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A windsurfer cuts through the waves along Lake Ontario, in Mississauga, Ont., on Feb. 9.Nathan Denette/The Canadian Press

The warmest winter on record could have far-reaching effects on everything from wildfire season to erosion, climatologists say, while offering a preview of what the season could resemble in the not-so-distant future unless steps are taken to cut greenhouse gas emissions.

Winter comes to a close on Tuesday night – early Wednesday on Canada’s East Coast – with the arrival of the spring equinox. But climatologist David Phillips says it’s almost as if this winter in Canada never happened.

“I called it the lost season,” said Mr. Phillips, a senior climatologist with Environment and Climate Change Canada.

Canada shattered temperature records this winter, and it wasn’t close, Mr. Phillips said, referring to national data going back to 1948.

While winter’s end is typically marked by the equinox, climatologists look at what’s known as meteorological winter, the three-month period from December to February. Over that period, Canada was 5.2 degrees warmer than average, said Mr. Phillips. That’s 1.1 degrees warmer than the previous record set in 2009-10.

UN weather agency issues ‘red alert’ on climate change after record heat, ice-melt increases in 2023

There were bouts of extreme winter weather across Canada, from a January deep freeze on the Prairies to a massive snowfall in the Maritimes in February. But the warmer-than-normal and unusual weather was widely felt across the country.

This winter, Mr. Phillips said, “was put on hold – and not on ice.”

Some people may have been grateful for a break on heating bills or for periodic balmy days, but Mr. Phillips says the record-breaking temperatures upended Canada’s winter way of life. Winter festivals were cancelled, ski resorts faced closings, and flora and fauna emerged prematurely. Remote First Nations in Ontario and Manitoba that depend on ice roads issued states of emergency because of poor conditions.

Outdoor skating, often regarded as a picture-postcard image of Canada’s winter life, suffered too. Ottawa’s iconic Rideau Canal Skateway was open for a few days this winter, after the previous year’s unprecedented season-long closing.

Damon Matthews, a Concordia University climate scientist who has tracked climate change’s impact on retreating rinks, cited Wayne Gretzky and Joni Mitchell as he noted the place of outdoor skating in Canada’s imaginings of winter.

Ms. Mitchell’s longing for a “river I could skate away on,” evoked in her 1971 song River, may be shared not just by those who decamped to California, but by people across Canada this year and in years to come, he said. Mr. Gretzky’s origin story of learning to play on outdoor rinks may be a story denied to other aspiring hockey players in Southern Ontario.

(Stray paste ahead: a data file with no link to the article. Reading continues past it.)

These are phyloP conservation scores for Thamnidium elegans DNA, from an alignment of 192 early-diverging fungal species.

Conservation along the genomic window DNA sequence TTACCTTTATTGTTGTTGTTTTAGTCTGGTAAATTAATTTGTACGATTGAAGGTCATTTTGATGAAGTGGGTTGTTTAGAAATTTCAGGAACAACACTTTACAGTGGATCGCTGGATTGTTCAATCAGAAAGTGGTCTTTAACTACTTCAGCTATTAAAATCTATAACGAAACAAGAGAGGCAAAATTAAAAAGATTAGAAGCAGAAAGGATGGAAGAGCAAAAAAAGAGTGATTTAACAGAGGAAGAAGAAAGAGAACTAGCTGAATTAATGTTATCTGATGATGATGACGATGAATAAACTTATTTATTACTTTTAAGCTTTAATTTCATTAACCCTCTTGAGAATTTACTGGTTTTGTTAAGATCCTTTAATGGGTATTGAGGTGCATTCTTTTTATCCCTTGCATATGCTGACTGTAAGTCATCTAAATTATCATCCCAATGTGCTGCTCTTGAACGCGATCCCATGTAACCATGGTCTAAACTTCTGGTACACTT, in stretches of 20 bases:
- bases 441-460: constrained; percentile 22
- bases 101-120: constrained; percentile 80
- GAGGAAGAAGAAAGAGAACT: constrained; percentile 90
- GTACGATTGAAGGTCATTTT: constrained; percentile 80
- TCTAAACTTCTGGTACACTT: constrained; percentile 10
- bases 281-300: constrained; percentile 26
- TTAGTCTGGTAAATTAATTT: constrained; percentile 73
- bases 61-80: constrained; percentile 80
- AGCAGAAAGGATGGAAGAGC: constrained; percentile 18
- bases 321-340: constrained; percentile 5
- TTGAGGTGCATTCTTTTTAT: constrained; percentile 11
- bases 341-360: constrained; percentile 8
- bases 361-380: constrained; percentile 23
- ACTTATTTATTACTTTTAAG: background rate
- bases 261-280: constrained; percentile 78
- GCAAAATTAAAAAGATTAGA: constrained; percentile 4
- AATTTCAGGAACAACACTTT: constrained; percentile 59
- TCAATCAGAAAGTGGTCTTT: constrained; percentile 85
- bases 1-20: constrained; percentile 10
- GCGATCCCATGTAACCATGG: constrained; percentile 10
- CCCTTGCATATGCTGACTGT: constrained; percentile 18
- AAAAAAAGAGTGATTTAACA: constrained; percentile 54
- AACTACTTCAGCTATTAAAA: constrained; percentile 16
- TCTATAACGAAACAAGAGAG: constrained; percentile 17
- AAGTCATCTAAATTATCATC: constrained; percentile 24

“It’s a shame that’s the case,” he said.

Experts say the drivers of this winter’s record-breaking warmth include El Niño and human-caused climate change. Other related factors include record-high global ocean temperatures and residual heat from earlier in 2023.

El Niño, a natural climate phenomenon that typically comes around every two to seven years, was strong this year but not the strongest. The United Nations’ World Meteorological Organization said its peak fell short of at least two other El Niño winters in 1997 and 2015.

“El Niño has contributed to these record temperatures, but heat-trapping greenhouse gases are unequivocally the main culprit,” WMO Secretary-General Celeste Saulo said in an update earlier this month, referring to a string of consecutive global monthly temperature records.

Climate change is expected to crank up temperatures in winter more than any other season in Canada, said Mr. Phillips, the Environment Canada climatologist. If the world continues to emit greenhouse gases on a “business as usual” scale until 2050, Mr. Phillips says his own community of Barrie, in Central Ontario, could see winters as warm as this one on a regular basis around 2065.

Less snow on the ground for the spring melt means less water available to irrigate farmlands and replenish reservoirs. As snow melts, it also helps to reduce the risk of wildfires.

Almost all of Western Canada, Northern Ontario and parts of Northern Quebec were under drought conditions as of the end of February, according to a recent update from Environment Canada. Parts of Southern Alberta and Northern British Columbia reported conditions typically seen once every 50 years.

“The drought season, the forest-fire season – these are all to come, but sometimes the seeds of those are sown in the winter,” Mr. Phillips said.

Great Lakes ice cover, which helps shield the shoreline from erosion during winter storms, also hit historic lows in February. Erosion concerns extend to coastal areas around the Gulf of St. Lawrence, including Prince Edward Island, said Mr. Phillips.

But there is a fine line between being clear about climate change’s consequences and despairing about a preventable outcome, said Dr. Matthews, the Concordia climate scientist.

“We need to get our act together and stop arguing about, as a country, whether this is even an issue or a priority,” he said, adding that Canada is “not stepping up the way we need to be.”

“Outdoor skating is a consequence of that, but at the same time, there are many, many worse things that will happen if we don’t get on with things.”

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